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The Human Body's Non Specific Defence.

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The Human Body's Non Specific Defence The skin The skin, in terms of surface area covered, is the largest organ of the body. It is the organ we see first (and indeed one of the few organs we can actually see when looking at a naked human body) and is of great importance in the defence of the body and thus in the delivery of nursing care. Further, since it reflects physiological and pathological changes in other areas of the body, skin changes can be used to aid both nursing and medical diagnosis. Another name for the skin is the integument (Latin integrere to cover over, protect) -The Longman Dictionary of the English Language (1984) defines integument as 'skin, membrane or husk'. Another term sometimes used for the superficial skin is the cuticle; hence the use of the word cutaneous, meaning pertaining to the skin. Just as the husk on a fruit or berry protects it from drying up in drought or swelling up in rain, so does the skin covering protect the body from the undue entry or loss of water. The skin contains glands known as sebaceous glands. These are associated with the hair follicles and are most numerous on the scalp, the face, the middle of the back and around the genitalia. ...read more.


Saliva contains an enzyme called lysozyme, which is antibacterial and mucous which in turn contains the immunoglobulin IgA. Thus patients who have become dehydrated and hence have a reduced flow of saliva are at a higher risk of mouth infections. The resident bacteria of the mouth are generally harmless. Indeed some such as alpha haemolytic Streptococcus are of a positive benefit as they produce hydrogen peroxide (a bleaching agent) which helps to keep the mouth clean. Patients who are on a prolonged course of oral antibiotics run the risk of having their normal flora wiped out. This can result in the opportunistic infection of the mouth by other micro-organisms. A common organism that can become problematic is the unicellular fungus Candida albicans that causes thrush. The tonsils also assist in the protection of the buccal cavity. They are formed of lymphatic tissue and will be studied in further detail later in the course. The outer covering of the tonsils is extremely thin and is easily traumatised and as such the tonsils themselves become prone to infection especially during childhood. The stomach The hydrochloric acid present in the gastric juices produced by the stomach lining is of a sufficiently low pH value to kill most organisms entering the body with food, drink or by being swallowed with the sputum. ...read more.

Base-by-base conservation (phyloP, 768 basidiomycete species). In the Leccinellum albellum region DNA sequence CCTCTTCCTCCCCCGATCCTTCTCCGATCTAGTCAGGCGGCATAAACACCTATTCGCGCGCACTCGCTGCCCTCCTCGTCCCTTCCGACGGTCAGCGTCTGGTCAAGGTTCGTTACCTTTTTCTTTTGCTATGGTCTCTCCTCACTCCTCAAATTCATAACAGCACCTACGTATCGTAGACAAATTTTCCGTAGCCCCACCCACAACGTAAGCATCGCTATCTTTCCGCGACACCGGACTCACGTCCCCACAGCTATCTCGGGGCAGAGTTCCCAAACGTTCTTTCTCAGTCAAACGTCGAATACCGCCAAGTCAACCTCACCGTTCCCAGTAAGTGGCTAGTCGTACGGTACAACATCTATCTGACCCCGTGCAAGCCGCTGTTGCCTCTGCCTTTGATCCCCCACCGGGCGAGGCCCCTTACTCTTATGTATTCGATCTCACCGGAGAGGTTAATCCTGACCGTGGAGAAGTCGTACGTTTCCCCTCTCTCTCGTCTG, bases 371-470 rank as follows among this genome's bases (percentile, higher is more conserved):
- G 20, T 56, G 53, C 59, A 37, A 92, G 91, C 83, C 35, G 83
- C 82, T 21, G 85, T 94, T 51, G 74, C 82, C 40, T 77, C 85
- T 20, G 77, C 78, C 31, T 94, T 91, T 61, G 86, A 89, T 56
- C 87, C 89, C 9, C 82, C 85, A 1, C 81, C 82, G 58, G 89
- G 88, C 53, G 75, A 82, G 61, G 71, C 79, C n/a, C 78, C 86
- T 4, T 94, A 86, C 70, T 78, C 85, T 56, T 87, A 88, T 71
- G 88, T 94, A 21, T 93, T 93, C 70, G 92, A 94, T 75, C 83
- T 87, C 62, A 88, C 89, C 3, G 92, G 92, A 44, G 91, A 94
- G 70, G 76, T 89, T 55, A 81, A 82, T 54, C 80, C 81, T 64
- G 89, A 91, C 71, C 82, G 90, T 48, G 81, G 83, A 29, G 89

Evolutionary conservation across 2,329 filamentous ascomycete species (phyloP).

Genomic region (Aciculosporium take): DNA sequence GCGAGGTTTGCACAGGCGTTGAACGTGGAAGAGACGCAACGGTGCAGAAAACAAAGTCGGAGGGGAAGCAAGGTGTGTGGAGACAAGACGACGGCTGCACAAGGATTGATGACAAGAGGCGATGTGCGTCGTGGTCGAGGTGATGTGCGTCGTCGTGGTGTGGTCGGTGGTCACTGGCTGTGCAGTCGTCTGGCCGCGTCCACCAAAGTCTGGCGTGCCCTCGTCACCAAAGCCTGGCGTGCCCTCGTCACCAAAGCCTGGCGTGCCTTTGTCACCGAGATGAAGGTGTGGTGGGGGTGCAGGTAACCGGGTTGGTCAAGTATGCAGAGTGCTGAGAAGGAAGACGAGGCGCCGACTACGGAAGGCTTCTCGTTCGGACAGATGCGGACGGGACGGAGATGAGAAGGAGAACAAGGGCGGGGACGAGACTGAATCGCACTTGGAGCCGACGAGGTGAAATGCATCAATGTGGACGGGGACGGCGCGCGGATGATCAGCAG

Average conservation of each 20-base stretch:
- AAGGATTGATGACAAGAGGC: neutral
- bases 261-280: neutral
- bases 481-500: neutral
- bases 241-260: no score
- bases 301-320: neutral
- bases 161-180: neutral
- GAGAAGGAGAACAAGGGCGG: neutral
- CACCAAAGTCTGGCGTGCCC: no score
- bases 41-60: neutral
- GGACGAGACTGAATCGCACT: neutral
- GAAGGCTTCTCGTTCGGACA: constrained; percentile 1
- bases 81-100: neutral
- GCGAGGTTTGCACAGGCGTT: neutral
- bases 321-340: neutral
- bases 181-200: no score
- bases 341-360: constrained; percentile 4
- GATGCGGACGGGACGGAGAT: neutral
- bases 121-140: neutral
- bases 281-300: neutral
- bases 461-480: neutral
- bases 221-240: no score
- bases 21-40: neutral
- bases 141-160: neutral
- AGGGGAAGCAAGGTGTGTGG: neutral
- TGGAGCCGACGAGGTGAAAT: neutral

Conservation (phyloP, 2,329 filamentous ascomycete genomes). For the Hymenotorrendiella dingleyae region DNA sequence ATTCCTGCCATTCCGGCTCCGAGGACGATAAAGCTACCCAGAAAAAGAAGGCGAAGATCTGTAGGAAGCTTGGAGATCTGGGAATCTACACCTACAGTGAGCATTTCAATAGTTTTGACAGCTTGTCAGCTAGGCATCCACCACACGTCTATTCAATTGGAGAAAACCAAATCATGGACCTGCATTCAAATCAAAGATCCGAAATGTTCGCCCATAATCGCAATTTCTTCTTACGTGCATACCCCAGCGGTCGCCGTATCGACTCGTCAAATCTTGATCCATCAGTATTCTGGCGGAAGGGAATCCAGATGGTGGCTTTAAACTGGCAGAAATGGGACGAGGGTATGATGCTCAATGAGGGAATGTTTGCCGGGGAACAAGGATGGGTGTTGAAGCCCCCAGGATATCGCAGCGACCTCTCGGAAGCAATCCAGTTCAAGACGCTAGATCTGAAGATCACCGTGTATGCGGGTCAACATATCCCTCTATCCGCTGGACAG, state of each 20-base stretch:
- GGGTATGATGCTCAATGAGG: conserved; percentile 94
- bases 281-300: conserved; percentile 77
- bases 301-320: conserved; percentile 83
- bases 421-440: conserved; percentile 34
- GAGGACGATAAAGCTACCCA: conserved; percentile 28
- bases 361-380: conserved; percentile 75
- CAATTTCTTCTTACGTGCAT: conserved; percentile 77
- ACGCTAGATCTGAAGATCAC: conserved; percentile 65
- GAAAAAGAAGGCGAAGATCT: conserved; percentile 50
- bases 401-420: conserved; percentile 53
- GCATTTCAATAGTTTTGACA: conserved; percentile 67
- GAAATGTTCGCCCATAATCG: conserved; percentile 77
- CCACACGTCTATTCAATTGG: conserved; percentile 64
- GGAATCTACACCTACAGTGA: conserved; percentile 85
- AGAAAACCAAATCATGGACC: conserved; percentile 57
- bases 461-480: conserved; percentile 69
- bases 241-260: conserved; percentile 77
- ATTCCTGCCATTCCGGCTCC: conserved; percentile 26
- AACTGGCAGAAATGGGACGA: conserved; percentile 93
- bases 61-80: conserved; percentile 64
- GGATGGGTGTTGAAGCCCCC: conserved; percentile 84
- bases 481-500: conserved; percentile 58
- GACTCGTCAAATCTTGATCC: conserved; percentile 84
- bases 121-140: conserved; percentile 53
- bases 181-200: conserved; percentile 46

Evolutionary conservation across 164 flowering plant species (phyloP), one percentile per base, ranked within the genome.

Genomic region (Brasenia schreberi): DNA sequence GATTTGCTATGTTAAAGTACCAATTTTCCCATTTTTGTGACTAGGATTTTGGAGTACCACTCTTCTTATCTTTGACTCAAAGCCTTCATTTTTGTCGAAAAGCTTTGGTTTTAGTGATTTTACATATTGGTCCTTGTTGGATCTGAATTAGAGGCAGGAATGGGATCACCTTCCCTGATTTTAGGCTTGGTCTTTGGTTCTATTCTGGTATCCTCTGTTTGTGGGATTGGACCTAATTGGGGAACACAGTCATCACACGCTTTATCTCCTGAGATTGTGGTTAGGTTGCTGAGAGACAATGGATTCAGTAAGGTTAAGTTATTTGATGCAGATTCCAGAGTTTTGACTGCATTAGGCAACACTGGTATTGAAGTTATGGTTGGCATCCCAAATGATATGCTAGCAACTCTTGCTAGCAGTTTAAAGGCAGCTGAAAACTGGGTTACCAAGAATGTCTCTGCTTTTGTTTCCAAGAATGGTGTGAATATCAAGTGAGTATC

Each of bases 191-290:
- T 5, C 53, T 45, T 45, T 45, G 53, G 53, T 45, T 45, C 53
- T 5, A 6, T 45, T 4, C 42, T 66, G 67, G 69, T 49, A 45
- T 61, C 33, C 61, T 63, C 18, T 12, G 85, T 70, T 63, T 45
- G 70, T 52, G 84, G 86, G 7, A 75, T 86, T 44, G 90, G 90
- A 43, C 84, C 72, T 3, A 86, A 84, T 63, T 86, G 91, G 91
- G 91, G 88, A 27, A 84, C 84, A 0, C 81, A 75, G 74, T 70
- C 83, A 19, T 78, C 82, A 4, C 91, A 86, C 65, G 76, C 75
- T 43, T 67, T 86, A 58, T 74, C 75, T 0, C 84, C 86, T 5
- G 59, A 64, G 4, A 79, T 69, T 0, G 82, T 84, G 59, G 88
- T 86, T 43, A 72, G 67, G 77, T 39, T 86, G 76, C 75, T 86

The ear Ceruminous glands located in the outer ear canal are modified sweat glands that produce cerumen or ear wax. This provides a sticky barrier to foreign agents entering the ear canal. Inflammation This is seen as a local non-specific defensive response to tissue damage. Its function is to eliminate the cause of the damage, remove the consequent dead cells and restore the constancy of the internal environment and as such is closely associated with wound healing which again will be covered in further detail later in the course. Inflammation occurs immediately after a physical, chemical or microbiological injury. As such it may be due to a splinter, acid burn, heat burn or local bacterial infection of a hair follicle or pore of the skin. The last mentioned which results in a boil is often quoted as a classic example of inflammation exhibiting the five characteristics of the process namely: redness over the area swelling heat pain loss of function Blood clotting The blood clotting process begins immediately on damage to a blood vessel. If the damage is due to laceration of the skin an effective barrier against invasion of the wound known as a scab will occur within a relatively short period of time. ...read more.

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